Customer support: E-Trade’s service doesn’t come with dedicated advisors like similar robo-advisor services offered by Vanguard Personal Advisor Services or Personal Capital, but Adaptive Portfolio investors do have access to a team of registered financial consultants. E-Trade has long excelled in customer support, as we noted in our full review of the company’s brokerage services, with impressive educational resources.

That commitment to investor education shows here as well. As users look at the various risk-level portfolios, they can toggle between all-ETF or hybrid, with thorough explanations of the benefits of each. Each portfolio component — say, an emerging markets equity fund — includes information about the kind of investment and its relevance to the portfolio. Investors can also look at past and projected performances of the portfolio with which they’ve been matched.

Automatic rebalancing: The service automatically rebalances all accounts based on drift, or when the portfolio shifts out of its target allocation. E-Trade’s method compares client portfolio allocations against target-allocation drift parameters each day and submits trade orders as necessary to bring the allocation back in line. This daily check-in is noteworthy because some robo-advisors may rebalance only once a quarter.

Integration with E-Trade brokerage accounts: The $10,000 minimum applies specifically to an E-Trade Adaptive Portfolio account — other accounts held at the brokerage won’t count toward it. But existing E-Trade clients can easily convert their brokerage accounts to managed accounts by simply enrolling in the program. You don’t need to sell any securities before doing so — the robo-advisor will do that for you by liquidating holdings that aren’t in your recommended portfolio, commission-free. (You may, however, have capital gains or losses in the process.)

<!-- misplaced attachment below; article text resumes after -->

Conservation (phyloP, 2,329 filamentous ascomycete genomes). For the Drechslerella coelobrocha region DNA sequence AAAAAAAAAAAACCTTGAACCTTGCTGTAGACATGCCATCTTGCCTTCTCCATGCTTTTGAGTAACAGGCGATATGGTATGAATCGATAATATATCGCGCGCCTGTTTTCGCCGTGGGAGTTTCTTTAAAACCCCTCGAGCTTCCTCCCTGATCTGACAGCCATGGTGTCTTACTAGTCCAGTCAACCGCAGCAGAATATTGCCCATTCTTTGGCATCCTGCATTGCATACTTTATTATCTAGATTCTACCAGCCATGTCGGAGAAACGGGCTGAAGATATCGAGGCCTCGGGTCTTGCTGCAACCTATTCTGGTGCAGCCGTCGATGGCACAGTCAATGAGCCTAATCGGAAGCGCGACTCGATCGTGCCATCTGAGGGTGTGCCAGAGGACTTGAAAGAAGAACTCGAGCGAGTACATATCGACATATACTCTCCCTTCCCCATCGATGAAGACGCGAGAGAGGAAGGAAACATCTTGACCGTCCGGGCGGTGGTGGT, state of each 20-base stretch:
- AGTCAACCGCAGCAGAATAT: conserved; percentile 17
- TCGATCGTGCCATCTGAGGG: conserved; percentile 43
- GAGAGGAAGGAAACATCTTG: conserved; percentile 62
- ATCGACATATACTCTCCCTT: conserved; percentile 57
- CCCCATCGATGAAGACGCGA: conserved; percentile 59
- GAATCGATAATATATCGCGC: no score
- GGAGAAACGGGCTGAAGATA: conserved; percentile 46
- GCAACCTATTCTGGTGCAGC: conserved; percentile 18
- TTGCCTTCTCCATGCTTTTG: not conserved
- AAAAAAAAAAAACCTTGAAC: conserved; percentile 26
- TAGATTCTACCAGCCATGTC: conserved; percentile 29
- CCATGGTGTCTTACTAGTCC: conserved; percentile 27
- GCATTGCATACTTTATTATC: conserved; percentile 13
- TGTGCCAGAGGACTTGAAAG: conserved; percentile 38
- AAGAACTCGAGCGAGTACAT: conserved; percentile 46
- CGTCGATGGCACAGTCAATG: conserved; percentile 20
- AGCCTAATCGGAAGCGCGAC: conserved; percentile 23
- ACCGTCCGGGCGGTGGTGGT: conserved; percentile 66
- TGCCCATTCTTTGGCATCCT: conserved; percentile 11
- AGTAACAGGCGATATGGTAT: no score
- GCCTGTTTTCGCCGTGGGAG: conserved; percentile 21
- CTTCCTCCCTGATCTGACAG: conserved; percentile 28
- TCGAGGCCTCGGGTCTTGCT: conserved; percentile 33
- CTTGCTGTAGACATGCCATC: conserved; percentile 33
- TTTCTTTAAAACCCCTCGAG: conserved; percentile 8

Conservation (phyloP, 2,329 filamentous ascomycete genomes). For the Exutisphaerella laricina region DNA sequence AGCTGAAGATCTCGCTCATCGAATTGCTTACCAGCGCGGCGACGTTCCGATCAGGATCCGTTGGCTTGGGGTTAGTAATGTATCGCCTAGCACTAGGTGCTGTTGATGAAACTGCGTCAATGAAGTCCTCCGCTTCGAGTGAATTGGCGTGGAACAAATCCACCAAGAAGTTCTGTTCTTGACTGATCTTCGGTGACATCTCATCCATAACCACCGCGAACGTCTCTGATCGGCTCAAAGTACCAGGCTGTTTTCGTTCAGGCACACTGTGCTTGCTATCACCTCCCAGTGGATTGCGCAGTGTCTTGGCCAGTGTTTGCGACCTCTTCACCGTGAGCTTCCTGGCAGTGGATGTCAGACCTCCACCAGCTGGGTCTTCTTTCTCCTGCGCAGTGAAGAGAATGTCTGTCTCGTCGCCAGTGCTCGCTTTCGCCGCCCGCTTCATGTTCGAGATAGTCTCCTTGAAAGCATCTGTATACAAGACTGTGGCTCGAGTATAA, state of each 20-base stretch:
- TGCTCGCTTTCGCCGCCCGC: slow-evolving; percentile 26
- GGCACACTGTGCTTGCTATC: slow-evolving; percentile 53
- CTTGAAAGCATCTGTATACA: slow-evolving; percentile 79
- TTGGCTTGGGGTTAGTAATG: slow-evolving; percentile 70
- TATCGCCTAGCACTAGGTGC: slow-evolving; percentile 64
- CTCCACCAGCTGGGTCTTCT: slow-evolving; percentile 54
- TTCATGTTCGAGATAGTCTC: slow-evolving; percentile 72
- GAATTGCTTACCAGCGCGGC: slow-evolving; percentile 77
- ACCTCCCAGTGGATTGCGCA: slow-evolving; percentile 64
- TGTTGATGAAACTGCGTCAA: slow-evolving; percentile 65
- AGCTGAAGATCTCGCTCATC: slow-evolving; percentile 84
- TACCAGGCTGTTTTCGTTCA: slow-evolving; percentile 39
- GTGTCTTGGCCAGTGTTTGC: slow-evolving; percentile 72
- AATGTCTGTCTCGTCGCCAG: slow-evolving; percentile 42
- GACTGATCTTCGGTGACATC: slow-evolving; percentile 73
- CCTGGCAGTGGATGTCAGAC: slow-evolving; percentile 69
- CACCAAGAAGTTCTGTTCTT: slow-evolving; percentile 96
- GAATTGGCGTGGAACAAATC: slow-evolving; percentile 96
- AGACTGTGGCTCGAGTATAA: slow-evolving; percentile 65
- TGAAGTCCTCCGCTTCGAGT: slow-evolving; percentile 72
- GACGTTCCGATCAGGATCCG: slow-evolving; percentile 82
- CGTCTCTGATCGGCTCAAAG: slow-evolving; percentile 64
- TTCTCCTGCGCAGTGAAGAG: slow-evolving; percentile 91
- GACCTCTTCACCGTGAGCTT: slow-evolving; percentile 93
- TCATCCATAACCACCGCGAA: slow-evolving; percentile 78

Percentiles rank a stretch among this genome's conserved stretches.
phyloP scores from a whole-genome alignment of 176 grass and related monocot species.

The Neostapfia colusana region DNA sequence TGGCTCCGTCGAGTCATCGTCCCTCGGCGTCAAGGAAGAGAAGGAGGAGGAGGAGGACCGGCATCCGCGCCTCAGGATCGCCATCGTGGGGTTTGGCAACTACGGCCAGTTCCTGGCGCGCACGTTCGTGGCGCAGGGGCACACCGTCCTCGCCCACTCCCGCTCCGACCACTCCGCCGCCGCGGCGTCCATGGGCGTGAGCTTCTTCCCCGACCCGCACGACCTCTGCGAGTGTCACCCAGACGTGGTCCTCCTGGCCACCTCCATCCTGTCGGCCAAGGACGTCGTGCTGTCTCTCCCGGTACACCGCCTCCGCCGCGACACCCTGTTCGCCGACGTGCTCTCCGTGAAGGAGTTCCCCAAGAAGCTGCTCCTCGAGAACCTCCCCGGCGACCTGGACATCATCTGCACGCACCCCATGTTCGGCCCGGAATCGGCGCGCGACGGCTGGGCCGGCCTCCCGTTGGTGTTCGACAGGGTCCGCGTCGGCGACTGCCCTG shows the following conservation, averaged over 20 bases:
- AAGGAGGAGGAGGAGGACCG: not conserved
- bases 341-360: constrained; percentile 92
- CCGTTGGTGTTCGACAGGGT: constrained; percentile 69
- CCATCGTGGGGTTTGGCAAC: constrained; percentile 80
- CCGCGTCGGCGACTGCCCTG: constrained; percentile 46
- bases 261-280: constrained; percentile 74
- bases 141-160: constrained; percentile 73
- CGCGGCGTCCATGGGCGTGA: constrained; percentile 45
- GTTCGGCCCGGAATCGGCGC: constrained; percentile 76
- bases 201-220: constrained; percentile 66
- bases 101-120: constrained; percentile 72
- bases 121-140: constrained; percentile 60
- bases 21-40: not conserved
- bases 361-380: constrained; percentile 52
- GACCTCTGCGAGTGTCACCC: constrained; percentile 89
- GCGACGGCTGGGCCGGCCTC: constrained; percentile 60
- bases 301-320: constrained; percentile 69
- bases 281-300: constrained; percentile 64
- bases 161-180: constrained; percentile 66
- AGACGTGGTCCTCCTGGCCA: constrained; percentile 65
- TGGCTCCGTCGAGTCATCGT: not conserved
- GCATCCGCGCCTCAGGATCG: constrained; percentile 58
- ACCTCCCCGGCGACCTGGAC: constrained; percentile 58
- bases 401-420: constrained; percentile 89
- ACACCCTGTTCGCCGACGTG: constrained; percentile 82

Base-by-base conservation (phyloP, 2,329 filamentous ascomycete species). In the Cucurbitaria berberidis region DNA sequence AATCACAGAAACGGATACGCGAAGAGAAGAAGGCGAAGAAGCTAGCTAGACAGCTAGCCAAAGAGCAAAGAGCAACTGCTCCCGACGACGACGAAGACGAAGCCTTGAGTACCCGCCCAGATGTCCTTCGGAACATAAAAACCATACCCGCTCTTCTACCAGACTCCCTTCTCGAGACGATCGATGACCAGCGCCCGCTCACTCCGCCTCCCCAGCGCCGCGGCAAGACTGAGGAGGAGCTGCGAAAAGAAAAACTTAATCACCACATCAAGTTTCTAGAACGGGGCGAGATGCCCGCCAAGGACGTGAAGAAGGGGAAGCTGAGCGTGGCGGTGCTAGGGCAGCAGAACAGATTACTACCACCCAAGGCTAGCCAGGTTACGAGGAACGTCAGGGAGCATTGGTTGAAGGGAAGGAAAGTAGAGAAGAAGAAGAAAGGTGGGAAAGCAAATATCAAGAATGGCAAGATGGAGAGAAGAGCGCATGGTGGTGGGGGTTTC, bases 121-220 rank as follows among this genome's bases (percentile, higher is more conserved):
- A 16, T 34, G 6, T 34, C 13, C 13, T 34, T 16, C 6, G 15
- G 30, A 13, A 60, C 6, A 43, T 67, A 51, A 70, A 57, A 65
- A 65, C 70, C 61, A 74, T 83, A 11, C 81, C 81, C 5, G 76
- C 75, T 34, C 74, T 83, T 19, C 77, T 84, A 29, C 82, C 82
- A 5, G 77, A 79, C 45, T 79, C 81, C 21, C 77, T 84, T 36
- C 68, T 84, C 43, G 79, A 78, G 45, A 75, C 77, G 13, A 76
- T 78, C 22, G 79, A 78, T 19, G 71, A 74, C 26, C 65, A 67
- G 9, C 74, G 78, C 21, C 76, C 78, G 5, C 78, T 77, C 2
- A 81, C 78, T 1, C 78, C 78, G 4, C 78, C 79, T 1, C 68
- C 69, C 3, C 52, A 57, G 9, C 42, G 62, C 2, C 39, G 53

Management fee: The advisory fee for E-Trade’s service is 0.30%. As with other robo-advisors, that fee is charged in addition to the fund expense ratios, making the total cost about 0.50% for the ETF portfolio and 0.50% to 0.75% for the hybrid.

It’s a management fee that falls about even with or slightly higher than most other robo-advisors, but E-Trade is running a promotion that waives management fees completely through the rest of 2016. That makes it easy to give the service a try, especially if you’re already an E-Trade customer and signing up doesn’t involve transferring accounts from another brokerage.

Where E-Trade Adaptive Portfolio falls short

Account minimum: A $10,000 account minimum is high in today’s robo-advisor landscape, which has moved toward lower minimums in the last year and a half. E-Trade does soften the blow for IRA customers, who are subject to a lower minimum of $5,000.

Vanguard and Schwab have proven that they can easily shift client assets in-house; both were able to attract plenty of existing customers to their new robo-advisory services. E-Trade likely will see a similar shift, but its high minimum will make it harder to attract new assets. The company says $10,000 is needed to create a diversified portfolio, likely in part due to its use of managed mutual funds.

Tax strategy: The company doesn’t offer tax-loss harvesting, a service that can significantly reduce capital gains taxes: In taxable accounts, the practice involves selling losing investments to offset the gains from winners. It’s widely available among robo-advisors, often for free, though some advisors do impose an additional balance requirement before the service takes effect.

Is E-Trade Adaptive Portfolio right for you?

If you’re after a robo-advisor portfolio with actively managed mutual funds that may be able to beat the market — with “may” being the operative word — E-Trade is a strong option. It’s also worthy of a look from current E-Trade customers who are itching to test out a robo-advisor. Such investors can easily shift some funds into the Adaptive Portfolio branch, gaining the ability to be hands-off for a portion of their portfolio in exchange for a relatively low management fee — and better still, no fee through the end of 2016 with the company’s launch promotion.

Otherwise, you may be able to get more for less from a competitor, particularly if you hold a high balance in a taxable account. Wealthfront charges 0.25%, manages the first $10,000 for free and offers even better tax efficiency — through direct indexing — on balances above $100,000.

Arielle O’Shea is a staff writer at NerdWallet, a personal finance website. Email: Twitter: @arioshea.

Updated Feb. 1, 2017